Soon, the king proclaims the soldier
To be his heir. He hands him the key
To the princesses’ room and bid him
Choose the one to his liking.
The old soldier’s pride is satisfied:
He sees the look of shame on the bashful
Cheeks of all the princesses…but one.
The eldest looks straight into his eye,
Throws back her neck, pouting.
That I shall have – he cries.
Picture by Alise Alinari via pexels.com
All good things come to a stop.
Dawn breaks the magic of the night.
Princesses and princes – hot and ruffled –
Rush to their boats; away, to the other shore.
Back in their room, their hearts still
Pounding in delight, the princesses
Believe their secret to be safe.
But the soldier runs to the king.
For three nights he followed the princesses.
He snapped a silver twig on the first night,
And took a golden leaf and a diamond apple
On the second. On the third, he snatched
A gold cup from the castle of enchanted
There you have it – your princesses
Dance all night long. Twelve princes
Attend to their pleasure in the enchanted
Castle beyond the dark lake.
The dances are wild. The old soldier
Gapes under his cloak.
The twelve princesses untie their long
Hair, they untie their corsets, drop them
To the floor. They dance in their sleeveless
Shirts; their feet – in the dancing shoes –
Twirl and jump in ecstasy.
They heave, sigh, laugh and cry,
They cleave to their princes all night.
The music intoxicates, propels the dance
Forward to the brink of madness.
No musician is to be seen. Yet, the music
Plays on and on.
While the old soldier feigns to be asleep,
The eldest princess opens the floor-lid.
She summons twelve princes.
They are ready in their twelve boats.
Each princess in a different boat,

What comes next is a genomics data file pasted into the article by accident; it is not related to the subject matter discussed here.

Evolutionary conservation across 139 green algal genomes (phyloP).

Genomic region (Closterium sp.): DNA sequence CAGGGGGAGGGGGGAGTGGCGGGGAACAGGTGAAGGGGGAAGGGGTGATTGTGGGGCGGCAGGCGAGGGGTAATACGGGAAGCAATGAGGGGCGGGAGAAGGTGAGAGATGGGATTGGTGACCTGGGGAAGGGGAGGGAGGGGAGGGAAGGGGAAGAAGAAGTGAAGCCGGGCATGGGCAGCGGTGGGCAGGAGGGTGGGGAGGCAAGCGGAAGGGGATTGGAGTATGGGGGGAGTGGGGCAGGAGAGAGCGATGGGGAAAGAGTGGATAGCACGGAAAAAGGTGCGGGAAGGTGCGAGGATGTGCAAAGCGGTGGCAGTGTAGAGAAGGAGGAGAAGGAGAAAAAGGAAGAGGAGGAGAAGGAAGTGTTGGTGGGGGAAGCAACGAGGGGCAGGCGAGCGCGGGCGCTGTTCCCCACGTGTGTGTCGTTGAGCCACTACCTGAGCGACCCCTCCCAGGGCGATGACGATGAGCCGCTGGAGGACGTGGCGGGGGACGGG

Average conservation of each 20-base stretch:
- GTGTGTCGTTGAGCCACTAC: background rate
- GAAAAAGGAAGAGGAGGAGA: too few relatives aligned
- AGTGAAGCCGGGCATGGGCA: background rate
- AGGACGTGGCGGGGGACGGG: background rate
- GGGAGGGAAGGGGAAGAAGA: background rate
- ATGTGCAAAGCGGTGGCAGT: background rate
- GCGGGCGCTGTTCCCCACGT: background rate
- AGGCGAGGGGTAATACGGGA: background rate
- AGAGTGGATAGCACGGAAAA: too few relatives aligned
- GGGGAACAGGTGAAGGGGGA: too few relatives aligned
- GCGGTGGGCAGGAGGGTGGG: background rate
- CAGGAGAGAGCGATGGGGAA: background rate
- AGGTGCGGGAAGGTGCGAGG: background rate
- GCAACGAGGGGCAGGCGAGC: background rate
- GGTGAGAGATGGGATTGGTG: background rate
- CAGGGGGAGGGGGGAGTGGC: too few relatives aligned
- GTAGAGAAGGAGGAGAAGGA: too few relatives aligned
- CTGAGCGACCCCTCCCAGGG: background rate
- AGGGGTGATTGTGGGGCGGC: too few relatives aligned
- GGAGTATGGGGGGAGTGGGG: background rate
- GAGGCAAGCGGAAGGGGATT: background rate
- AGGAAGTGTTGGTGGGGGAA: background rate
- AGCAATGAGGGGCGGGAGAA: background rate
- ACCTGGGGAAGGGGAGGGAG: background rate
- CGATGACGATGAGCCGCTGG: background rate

With her prince.
They row and row, they glide, they
May well be flying on the lake.
The water is still, heavy and polished
Like a dark mirror in the moonless
The lovers giggle and whisper,
Smile and embrace in glee.
On the shore, a hooded figure awaits.
He escorts them inside the castle
Of all the dances.
Photo by David Skyrius via Pexels.
Take a paranoid king, brooding over disgrace
Add an old, battered soldier coming back
From the bloodiest of battles.
The soldier feels his bad luck is an unfair
Blow of fate. Life has been hard on him.
The king wants to know where his twelve
Daughters go at night, for, despite being
Locked away, every morning their dancing
Shoes are worn to pieces.
Whoever finds out will live to be his heir
And pick a wife out of the twelve princesses.
However, who fails will lose his life.
Now, an old hag sees the soldier coming.
She waits for him at the city gate and tells
Him how he can change his luck:
Do not drink of the eldest princess’s wine
Of sleep and forgetfulness;
Wear this cloak of invisibility to follow
The twelve princesses at night.
The soldier nods and complies.
Picture by Luiz Clas via pexels.com